F23.00006. Biophysical consequences of sublethal antibiotics on gut bacterial persistence and transmission

Presented by: Raghuveer Parthasarathy


Abstract

Antibiotics induce large changes in the composition of the gut microbiome even at sublethal concentrations, by mechanisms that have remained elusive. Using larval zebrafish, which allow controlled studies of microbial dynamics, we found that sublethal doses of the common antibiotic ciprofloxacin cause severe drops in bacterial abundance. Contrary to conventional expectations, disruption was more pronounced for slow-growing, aggregated bacteria than for fast-growing, motile species. Three-dimensional live imaging revealed that antibiotic treatment promoted physical aggregation of bacteria in both planktonic and cohesive species and increased susceptibility to intestinal expulsion. Intestinal mechanics therefore amplify antibiotics effects on resident bacteria. A biophysical model, reminiscent of models of polymer growth and gelation, describes microbial dynamics and makes testable predictions of aggregation properties. The antibiotic-induced expulsion of live bacteria from the host influences the transmission of microbes to new hosts, which we suggest may contribute to the spread of antibiotic resistance. *We acknowledge support from the NIH (P50GM09891 and P01GM125576-01), NSF (1427957), and the Kavli Foundation.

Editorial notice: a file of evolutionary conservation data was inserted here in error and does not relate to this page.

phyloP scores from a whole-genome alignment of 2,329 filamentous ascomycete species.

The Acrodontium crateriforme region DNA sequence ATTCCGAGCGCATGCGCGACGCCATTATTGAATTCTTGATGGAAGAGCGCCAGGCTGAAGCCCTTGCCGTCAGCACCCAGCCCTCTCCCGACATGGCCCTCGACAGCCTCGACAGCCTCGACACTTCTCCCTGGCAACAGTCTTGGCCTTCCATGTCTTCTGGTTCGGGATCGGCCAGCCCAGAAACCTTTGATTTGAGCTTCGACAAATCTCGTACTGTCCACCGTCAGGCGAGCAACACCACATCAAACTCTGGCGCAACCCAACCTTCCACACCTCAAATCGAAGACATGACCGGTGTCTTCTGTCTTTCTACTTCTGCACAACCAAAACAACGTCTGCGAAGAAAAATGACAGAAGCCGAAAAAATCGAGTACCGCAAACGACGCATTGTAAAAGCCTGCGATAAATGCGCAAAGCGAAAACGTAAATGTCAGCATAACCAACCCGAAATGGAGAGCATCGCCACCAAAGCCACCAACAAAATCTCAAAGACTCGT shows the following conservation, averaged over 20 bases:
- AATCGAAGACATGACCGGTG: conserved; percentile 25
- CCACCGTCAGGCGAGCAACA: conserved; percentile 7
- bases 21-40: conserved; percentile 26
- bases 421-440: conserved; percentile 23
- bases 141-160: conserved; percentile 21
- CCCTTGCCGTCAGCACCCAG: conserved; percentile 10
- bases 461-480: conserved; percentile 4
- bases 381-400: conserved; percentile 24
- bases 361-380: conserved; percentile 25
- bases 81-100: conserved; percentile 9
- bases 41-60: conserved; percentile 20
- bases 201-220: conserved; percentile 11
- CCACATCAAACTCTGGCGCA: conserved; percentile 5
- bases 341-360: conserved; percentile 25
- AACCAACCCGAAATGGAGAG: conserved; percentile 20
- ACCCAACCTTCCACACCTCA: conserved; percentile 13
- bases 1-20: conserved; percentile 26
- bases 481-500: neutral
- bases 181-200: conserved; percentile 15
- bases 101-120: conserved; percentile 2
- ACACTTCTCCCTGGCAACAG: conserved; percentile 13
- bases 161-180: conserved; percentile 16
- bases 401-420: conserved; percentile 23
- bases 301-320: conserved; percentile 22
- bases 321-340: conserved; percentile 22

Authors

  • Brandon Schlomann
  • Travis J Wiles
  • Elena S Wall
  • Karen Guillemin
  • Raghuveer Parthasarathy


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